The polite way would be for the parent process to politely ask the child process to go away. Then when the child process exits (of its own volition), the QProcess object will emit a finished(int, QProcess::ExitStatus) signal, and you can have a slot connected to that signal that will continue your process (e.g. by deleting the QProcess object at that time). (Or if you don't mind blocking your Qt event loop for a little while, you could just call waitForFinished() on the QProcess object after asking it to exit, and waitForFinished() won't return until the process has gone away or the timeout period has elapsed)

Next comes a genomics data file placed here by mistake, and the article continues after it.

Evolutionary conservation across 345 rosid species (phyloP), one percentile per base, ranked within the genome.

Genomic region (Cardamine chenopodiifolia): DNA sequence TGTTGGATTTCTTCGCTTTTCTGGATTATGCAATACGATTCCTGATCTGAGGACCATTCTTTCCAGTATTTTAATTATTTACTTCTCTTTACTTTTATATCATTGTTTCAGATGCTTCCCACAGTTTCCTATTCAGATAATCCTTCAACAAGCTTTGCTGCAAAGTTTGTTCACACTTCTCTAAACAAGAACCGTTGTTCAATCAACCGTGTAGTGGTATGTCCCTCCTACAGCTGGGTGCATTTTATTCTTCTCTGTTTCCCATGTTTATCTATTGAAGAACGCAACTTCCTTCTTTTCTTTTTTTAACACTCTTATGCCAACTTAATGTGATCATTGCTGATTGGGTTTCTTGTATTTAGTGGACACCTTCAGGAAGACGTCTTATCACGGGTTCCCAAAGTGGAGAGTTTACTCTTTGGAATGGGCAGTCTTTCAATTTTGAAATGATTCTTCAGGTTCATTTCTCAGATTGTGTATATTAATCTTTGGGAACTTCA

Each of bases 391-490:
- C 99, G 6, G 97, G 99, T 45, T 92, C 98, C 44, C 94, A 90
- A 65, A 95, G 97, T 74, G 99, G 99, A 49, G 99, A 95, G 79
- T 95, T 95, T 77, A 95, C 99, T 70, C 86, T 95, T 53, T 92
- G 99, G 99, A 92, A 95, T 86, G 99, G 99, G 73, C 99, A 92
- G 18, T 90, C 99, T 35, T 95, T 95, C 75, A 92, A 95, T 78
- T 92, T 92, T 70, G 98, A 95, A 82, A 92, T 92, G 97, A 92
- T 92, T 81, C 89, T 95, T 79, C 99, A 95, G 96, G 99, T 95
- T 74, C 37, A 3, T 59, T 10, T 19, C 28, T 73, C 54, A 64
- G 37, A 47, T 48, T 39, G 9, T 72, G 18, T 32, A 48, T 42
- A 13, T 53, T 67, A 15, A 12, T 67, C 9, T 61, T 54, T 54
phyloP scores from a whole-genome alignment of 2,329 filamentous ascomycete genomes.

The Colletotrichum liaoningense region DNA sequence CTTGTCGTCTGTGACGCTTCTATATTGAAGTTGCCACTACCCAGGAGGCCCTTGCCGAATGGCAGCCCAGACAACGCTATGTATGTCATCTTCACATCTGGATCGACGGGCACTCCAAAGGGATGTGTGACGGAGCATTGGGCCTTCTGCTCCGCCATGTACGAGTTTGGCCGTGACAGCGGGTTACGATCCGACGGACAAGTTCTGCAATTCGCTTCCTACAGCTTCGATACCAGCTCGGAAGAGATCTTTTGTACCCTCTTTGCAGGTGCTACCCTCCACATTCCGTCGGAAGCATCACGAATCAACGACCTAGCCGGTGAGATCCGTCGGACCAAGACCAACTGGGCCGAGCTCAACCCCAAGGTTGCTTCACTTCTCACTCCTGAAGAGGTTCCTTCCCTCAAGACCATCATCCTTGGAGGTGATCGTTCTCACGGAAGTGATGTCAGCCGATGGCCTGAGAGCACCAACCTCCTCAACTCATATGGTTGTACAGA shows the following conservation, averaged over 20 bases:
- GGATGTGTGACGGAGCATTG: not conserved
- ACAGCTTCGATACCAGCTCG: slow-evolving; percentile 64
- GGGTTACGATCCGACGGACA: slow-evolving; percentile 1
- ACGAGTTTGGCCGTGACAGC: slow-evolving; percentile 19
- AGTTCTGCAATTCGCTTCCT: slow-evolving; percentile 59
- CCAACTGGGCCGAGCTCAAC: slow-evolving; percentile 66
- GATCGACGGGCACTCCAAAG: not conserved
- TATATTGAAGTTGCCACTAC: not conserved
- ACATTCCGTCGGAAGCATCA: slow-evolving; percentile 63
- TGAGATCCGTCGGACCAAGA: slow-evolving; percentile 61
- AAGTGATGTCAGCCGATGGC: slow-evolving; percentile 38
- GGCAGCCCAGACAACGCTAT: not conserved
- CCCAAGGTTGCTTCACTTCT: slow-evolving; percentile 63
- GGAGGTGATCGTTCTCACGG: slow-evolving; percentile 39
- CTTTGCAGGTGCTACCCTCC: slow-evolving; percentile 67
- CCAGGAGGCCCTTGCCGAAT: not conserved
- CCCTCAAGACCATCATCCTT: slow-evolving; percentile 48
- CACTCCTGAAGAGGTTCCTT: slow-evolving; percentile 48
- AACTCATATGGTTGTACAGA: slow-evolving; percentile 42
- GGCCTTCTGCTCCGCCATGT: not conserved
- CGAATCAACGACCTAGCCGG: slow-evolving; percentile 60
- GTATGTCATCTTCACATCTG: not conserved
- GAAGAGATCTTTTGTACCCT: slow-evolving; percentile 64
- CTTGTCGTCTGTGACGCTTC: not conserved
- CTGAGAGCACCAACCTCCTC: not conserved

Of course for the above to work you need some way to ask the child process to exit. How you go about doing that will depend on what the child process is running. If you're lucky, you are in control of the child process's code, in which case you can modify it to exit in response to some action of the parent process -- for example, you could code the child process to exit when its stdin descriptor is closed, and have the parent process call closeWriteChannel() on the QProcess object to cause that to happen. Or if you're running under Linux/Unix you could send a SIGINT signal to the child process and the child process could set up a handler that would catch the signal and start an orderly shutdown. Or if you want something really stupid-quick and dirty, have the child process periodically check for the presence of a file at a well-known location (e.g. "/tmp/hey-child-process-PIDNUMBERHERE-go-away.txt" or something) and the parent process would create such a file when it wants the child to go away. Not that I'd recommend that last method as I don't think it would be very robust, except maybe as a proof of concept.